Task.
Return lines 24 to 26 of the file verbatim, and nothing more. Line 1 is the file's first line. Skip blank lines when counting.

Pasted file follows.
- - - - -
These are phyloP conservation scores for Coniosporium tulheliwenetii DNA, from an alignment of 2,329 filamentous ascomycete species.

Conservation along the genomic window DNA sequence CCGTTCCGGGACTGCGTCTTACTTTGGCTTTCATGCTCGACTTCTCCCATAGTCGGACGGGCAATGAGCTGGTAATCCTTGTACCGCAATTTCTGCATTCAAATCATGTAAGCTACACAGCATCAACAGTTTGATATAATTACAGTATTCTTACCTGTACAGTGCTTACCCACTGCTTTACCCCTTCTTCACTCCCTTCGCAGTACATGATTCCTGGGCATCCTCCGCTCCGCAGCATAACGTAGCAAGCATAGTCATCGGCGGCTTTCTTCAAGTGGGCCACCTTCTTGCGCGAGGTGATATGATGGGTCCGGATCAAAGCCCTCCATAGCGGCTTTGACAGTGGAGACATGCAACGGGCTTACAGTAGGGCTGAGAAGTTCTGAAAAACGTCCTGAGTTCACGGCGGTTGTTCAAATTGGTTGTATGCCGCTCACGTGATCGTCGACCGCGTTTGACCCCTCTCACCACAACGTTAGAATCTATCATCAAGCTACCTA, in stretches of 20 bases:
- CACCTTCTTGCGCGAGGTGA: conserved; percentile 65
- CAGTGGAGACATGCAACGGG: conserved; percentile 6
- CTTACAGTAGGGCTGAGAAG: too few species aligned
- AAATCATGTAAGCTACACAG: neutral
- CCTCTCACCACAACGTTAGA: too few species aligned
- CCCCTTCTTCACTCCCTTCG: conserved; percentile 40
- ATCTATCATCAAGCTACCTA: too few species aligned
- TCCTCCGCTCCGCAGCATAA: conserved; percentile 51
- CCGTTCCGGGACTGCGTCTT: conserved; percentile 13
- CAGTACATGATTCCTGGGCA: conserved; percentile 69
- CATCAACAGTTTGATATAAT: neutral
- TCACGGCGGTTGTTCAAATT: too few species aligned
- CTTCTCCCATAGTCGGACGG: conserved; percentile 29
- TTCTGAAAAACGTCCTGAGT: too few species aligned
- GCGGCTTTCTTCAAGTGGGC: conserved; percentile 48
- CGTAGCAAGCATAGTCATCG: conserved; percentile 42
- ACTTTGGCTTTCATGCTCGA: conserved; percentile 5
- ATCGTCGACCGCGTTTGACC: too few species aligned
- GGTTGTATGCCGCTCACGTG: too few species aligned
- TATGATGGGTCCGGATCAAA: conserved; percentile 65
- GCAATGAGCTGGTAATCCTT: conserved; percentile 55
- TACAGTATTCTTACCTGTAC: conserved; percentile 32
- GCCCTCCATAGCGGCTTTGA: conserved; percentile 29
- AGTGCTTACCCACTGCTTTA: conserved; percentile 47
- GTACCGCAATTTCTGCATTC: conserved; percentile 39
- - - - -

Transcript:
- TACAGTATTCTTACCTGTAC: conserved; percentile 32
- GCCCTCCATAGCGGCTTTGA: conserved; percentile 29
- AGTGCTTACCCACTGCTTTA: conserved; percentile 47